These last two complaints should be understood with context. In late 2011, Miss Jones’ first child was brutally murdered in the bathtub by blunt force trauma to the head. The culprit was her boyfriend at the time, who was watching their one-year old daughter alone while she was out working. Mr. Smith felt suspicious of her involvement in the death, stating “[Miss Jones] had said to the authorities that she had no idea that her one-year old daughter had been being abused, but sometimes would contradict that statement in things said to me.”

He went on to paint a portrait of a woman losing her mind. “About two weeks in to dating this woman, I started to notice that things were not right. She would take things I said, completely switch them up, and start serious fights over them. I am not talking about normal fights, I am talking about me being scared to go to sleep around her kind of fights. She showed signs of being a sociopath, and somewhat borderline personality disorder. There was a very real disconnect between her mental state and reality. It honestly scared the shit out of me. It eventually led to me cutting her out of my life.”

Borderline Personality Disorder, is a mental disorder that can affect a person’s interpersonal relationships with others. With those who suffer from the disorder having unstable and intense relationships. There are support groups and clinic who are able to give guidance and support to through with BPD as well as give more information on the disorder to those who are interested in learning more. To find out more, visit somewhere similar to

Naturally, Miss Jones disagreed with that characterization. When asked if she felt he was trying to play the victim, she responded by pointing, unprompted, to his GoFundMe page. “It was very hurtful because he was trying to make me out as a bad mom n talked about my daughter. Joshua is a sick man and I hope he gets help.” But disagreements over parenting wasn’t all she alleged. A restraining order was obtained. “Joshua was emotionally abusive towards me. Some mild physical. It wasn’t enough to keep the RO,” an order Mr. Smith referred to as “perjury ridden.”

His future behavior would eventually prove enough to obtain another one. As outside journalists began to piece this story together and requested detail and comment from Miss Jones, he and his mother began to harass her, Miss Jones’ representative alleges. The harassment has continued to such a degree that, according to her representative, a new restraining order is going to be filed against him this week.

Ultimately, despite a public announcement to a local radio station that he was meeting with his lawyer to prepare for the case, Mr. Smith represented himself in court. When the custody case was finally heard by the judge, it did not end well for him. While the paternity test verified that he was the father, the judge came down decisively on Miss Jones’ side, awarding her full custody. They were so distrustful of Mr. Smith’s allegations against Miss Jones that the custody agreement’s 19th Finding of Fact stated, “If Father engages in any public defamation against the Mother at any time in the future, then this court has made clear that the minor child may be removed from him and that this court, upon mother’s motion, may order no-contact between [his son] and Father on the basis said public defamation is harmful to the health, safety, and welfare of this child.”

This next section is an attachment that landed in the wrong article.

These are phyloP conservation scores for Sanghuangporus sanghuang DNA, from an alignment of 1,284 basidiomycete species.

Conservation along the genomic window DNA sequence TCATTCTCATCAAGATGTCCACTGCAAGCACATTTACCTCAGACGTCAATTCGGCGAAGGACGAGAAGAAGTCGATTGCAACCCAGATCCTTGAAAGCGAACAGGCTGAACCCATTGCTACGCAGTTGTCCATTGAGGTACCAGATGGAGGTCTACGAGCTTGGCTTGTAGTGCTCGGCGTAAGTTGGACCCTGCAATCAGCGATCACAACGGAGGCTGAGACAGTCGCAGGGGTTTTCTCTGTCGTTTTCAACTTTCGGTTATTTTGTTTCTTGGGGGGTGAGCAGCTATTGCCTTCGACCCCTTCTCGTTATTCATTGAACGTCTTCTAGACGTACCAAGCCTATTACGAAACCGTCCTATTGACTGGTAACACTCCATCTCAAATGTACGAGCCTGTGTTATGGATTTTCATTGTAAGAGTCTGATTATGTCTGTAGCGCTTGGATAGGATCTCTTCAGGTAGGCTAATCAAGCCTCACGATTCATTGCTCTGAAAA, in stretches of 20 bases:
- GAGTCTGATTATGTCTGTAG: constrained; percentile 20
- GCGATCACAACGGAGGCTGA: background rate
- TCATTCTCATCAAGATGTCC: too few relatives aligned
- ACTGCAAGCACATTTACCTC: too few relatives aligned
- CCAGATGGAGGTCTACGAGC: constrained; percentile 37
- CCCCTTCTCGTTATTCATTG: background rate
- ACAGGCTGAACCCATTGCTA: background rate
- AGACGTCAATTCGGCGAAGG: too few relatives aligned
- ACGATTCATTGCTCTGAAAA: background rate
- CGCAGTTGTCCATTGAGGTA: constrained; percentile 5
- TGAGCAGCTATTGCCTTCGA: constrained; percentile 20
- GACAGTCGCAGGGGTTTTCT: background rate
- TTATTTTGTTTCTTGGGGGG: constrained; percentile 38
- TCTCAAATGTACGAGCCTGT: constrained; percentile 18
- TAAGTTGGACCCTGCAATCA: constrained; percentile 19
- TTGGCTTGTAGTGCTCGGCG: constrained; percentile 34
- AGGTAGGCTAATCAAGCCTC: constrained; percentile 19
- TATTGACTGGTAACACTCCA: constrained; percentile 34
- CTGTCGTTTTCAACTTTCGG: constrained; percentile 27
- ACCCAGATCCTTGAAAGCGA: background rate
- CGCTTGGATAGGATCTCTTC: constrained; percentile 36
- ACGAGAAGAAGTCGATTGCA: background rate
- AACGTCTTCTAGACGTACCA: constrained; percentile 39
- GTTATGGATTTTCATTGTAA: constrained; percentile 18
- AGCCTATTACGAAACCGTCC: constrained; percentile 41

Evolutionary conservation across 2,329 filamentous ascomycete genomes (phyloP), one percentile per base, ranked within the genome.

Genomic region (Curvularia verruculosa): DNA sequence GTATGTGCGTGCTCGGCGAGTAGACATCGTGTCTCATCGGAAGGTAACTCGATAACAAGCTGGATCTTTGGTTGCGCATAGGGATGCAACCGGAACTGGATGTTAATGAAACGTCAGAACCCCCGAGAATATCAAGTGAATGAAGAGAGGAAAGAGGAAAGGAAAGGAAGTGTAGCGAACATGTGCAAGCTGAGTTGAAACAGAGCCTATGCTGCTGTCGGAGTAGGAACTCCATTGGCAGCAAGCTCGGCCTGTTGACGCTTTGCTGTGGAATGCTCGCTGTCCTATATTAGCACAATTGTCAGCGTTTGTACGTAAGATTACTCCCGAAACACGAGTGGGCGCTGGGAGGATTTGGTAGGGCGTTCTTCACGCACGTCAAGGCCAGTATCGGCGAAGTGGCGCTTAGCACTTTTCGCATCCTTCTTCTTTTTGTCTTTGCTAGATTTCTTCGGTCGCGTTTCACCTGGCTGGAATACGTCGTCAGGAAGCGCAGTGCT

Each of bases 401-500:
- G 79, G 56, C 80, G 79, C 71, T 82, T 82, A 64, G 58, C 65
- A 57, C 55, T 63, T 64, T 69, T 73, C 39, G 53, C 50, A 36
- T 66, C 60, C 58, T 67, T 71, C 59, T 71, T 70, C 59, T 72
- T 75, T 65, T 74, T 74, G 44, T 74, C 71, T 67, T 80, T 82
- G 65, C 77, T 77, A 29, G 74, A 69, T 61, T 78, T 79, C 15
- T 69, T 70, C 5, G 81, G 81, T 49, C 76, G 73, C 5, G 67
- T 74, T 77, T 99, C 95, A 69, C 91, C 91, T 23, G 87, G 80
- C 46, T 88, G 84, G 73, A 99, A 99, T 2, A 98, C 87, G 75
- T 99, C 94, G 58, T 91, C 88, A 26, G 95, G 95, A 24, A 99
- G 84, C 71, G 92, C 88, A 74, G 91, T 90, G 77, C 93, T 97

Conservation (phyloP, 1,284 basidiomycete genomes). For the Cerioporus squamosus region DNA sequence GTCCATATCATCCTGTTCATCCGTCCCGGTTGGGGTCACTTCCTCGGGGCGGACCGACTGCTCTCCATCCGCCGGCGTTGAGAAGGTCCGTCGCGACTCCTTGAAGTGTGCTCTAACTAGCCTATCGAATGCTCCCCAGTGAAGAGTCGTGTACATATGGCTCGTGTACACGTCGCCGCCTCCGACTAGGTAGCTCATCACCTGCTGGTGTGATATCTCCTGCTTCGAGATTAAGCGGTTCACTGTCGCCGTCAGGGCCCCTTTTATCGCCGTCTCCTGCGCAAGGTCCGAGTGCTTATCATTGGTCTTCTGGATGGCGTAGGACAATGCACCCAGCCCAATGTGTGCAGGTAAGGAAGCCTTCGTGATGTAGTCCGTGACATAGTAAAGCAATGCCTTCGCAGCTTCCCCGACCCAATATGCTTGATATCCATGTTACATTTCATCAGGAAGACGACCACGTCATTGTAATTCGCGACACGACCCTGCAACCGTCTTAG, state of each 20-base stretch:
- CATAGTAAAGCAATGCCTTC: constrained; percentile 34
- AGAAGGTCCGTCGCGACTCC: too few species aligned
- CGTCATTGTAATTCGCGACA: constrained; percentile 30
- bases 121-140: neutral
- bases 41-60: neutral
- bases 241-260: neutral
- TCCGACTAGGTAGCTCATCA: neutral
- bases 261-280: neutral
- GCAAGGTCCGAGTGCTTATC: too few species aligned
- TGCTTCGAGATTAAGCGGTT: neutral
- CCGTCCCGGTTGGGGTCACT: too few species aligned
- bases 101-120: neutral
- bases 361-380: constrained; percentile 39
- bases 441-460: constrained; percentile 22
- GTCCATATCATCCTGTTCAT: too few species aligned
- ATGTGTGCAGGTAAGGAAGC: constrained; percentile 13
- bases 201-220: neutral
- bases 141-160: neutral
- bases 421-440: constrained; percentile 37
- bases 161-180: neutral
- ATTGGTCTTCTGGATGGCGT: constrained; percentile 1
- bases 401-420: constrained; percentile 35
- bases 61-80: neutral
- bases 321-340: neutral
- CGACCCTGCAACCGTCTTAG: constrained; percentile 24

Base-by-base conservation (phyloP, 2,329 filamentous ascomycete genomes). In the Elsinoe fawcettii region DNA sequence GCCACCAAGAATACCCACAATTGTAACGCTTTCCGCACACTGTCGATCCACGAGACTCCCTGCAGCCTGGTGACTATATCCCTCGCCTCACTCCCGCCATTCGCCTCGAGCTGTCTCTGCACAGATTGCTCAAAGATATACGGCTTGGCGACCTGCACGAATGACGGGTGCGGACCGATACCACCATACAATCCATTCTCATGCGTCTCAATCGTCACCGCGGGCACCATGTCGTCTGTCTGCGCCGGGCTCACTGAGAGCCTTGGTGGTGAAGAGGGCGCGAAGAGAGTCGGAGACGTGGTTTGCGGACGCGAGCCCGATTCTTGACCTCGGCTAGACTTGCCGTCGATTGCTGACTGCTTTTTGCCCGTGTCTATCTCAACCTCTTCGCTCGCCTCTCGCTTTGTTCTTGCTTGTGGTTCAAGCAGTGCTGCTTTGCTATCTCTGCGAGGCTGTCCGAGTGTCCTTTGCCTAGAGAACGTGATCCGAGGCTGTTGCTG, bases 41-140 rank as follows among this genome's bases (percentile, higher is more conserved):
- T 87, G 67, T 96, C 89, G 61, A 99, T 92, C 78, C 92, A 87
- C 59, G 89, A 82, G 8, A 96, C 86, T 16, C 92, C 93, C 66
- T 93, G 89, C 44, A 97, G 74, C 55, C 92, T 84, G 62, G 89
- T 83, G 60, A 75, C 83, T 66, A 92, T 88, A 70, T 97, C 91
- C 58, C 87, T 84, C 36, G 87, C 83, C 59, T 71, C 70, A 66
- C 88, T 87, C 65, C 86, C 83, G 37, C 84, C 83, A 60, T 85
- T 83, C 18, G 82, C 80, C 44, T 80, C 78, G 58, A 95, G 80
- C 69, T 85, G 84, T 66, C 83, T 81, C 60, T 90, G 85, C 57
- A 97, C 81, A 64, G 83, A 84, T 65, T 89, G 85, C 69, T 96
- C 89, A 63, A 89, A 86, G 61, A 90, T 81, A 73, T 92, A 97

Despite being a sole custody agreement in favor of the mother, the agreement had a three-phase system for Mr. Smith to reestablish trust with the court and a relationship with his son. If graduation, employment, and a track record of making his limited visitations could be established, as well as child support be regularly paid, then he could progressively have more visitation time and become a larger part of his son’s life. Unfortunately, as Miss Jones tells it, he stopped visiting altogether after six months. She says her family hasn’t seen him in five years. By refusing to keep to the terms of his visitation, Joshua Smith stays locked for some time into his agreement’s first stage of limited visitation, with the risk of losing further rights due to his absences.

Miss Jones sees this as a common pattern of behavior. “He is the type of guy that if something doesn’t benefit him in some way then[sic] he wants nothing to do with it.” According to her, his attempt to fight for sole custody was not due to “wanting my son to be safe” or his bitter protestation at her attempt to allow only one supervised hour of visitation a week, as his GoFundMe claims. There were darker motives, she says. “He was going to have his then girlfriend raise out son,” she asserts, going on to explain, “He fought for custody because he doesn’t want to pay for his child.” She left her feelings of him very clear. “He tried to pretend like he cared but his actions truly showed he could care less about his son.”

“I wish we could nail him to the wall.”

The he-said-she-said nature of the allegations from both sides makes every claim without an explicit court record subject to intense skepticism. For her part, Miss Jones’ social media presence occasionally decries an unnamed deadbeat dad. She has posted in groups asking for assistance on how to collect unpaid child support and, in a particularly emotional statement, sent out a warning against future contact. “I never thought this day would come. I thought I won that war. But here we are face to face ready to fight once again. All because of YOU!! Haven’t you had enough? It’s clear you don’t care.” She ended with a warning, “Just know this, YOU ARE NO LONGER JUST COMING AFTER ME… YOU ARE GOING AFTER A VILLAGE!”